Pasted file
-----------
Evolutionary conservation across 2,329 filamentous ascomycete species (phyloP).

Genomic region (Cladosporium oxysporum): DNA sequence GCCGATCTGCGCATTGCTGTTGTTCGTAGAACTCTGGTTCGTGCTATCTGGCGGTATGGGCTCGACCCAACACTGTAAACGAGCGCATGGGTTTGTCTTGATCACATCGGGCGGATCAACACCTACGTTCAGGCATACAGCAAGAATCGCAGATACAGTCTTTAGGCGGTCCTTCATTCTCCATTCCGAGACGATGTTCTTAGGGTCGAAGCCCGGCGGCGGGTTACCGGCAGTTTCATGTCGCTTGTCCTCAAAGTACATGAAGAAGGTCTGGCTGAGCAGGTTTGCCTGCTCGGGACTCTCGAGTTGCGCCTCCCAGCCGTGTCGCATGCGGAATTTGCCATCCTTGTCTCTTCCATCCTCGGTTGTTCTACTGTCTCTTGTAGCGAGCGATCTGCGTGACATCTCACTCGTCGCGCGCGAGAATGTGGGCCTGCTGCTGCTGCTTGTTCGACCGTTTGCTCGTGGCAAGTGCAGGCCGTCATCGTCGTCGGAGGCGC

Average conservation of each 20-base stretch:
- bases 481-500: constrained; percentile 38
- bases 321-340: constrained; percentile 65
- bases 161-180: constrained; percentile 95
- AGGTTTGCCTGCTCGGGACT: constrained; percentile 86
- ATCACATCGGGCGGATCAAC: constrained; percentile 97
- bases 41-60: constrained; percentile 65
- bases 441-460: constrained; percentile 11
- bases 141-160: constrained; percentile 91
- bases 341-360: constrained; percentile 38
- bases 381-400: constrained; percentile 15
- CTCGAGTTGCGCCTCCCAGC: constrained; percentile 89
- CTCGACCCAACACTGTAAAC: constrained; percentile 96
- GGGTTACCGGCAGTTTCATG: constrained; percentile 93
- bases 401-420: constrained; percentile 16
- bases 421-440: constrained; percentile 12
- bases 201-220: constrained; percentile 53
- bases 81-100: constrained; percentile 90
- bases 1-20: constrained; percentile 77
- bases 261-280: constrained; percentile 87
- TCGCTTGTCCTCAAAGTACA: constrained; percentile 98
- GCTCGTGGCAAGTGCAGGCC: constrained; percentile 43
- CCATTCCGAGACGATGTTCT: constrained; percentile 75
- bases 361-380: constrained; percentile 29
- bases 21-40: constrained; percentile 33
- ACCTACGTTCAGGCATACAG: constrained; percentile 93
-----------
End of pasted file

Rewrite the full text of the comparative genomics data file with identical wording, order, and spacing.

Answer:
Evolutionary conservation across 2,329 filamentous ascomycete species (phyloP).

Genomic region (Cladosporium oxysporum): DNA sequence GCCGATCTGCGCATTGCTGTTGTTCGTAGAACTCTGGTTCGTGCTATCTGGCGGTATGGGCTCGACCCAACACTGTAAACGAGCGCATGGGTTTGTCTTGATCACATCGGGCGGATCAACACCTACGTTCAGGCATACAGCAAGAATCGCAGATACAGTCTTTAGGCGGTCCTTCATTCTCCATTCCGAGACGATGTTCTTAGGGTCGAAGCCCGGCGGCGGGTTACCGGCAGTTTCATGTCGCTTGTCCTCAAAGTACATGAAGAAGGTCTGGCTGAGCAGGTTTGCCTGCTCGGGACTCTCGAGTTGCGCCTCCCAGCCGTGTCGCATGCGGAATTTGCCATCCTTGTCTCTTCCATCCTCGGTTGTTCTACTGTCTCTTGTAGCGAGCGATCTGCGTGACATCTCACTCGTCGCGCGCGAGAATGTGGGCCTGCTGCTGCTGCTTGTTCGACCGTTTGCTCGTGGCAAGTGCAGGCCGTCATCGTCGTCGGAGGCGC

Average conservation of each 20-base stretch:
- bases 481-500: constrained; percentile 38
- bases 321-340: constrained; percentile 65
- bases 161-180: constrained; percentile 95
- AGGTTTGCCTGCTCGGGACT: constrained; percentile 86
- ATCACATCGGGCGGATCAAC: constrained; percentile 97
- bases 41-60: constrained; percentile 65
- bases 441-460: constrained; percentile 11
- bases 141-160: constrained; percentile 91
- bases 341-360: constrained; percentile 38
- bases 381-400: constrained; percentile 15
- CTCGAGTTGCGCCTCCCAGC: constrained; percentile 89
- CTCGACCCAACACTGTAAAC: constrained; percentile 96
- GGGTTACCGGCAGTTTCATG: constrained; percentile 93
- bases 401-420: constrained; percentile 16
- bases 421-440: constrained; percentile 12
- bases 201-220: constrained; percentile 53
- bases 81-100: constrained; percentile 90
- bases 1-20: constrained; percentile 77
- bases 261-280: constrained; percentile 87
- TCGCTTGTCCTCAAAGTACA: constrained; percentile 98
- GCTCGTGGCAAGTGCAGGCC: constrained; percentile 43
- CCATTCCGAGACGATGTTCT: constrained; percentile 75
- bases 361-380: constrained; percentile 29
- bases 21-40: constrained; percentile 33
- ACCTACGTTCAGGCATACAG: constrained; percentile 93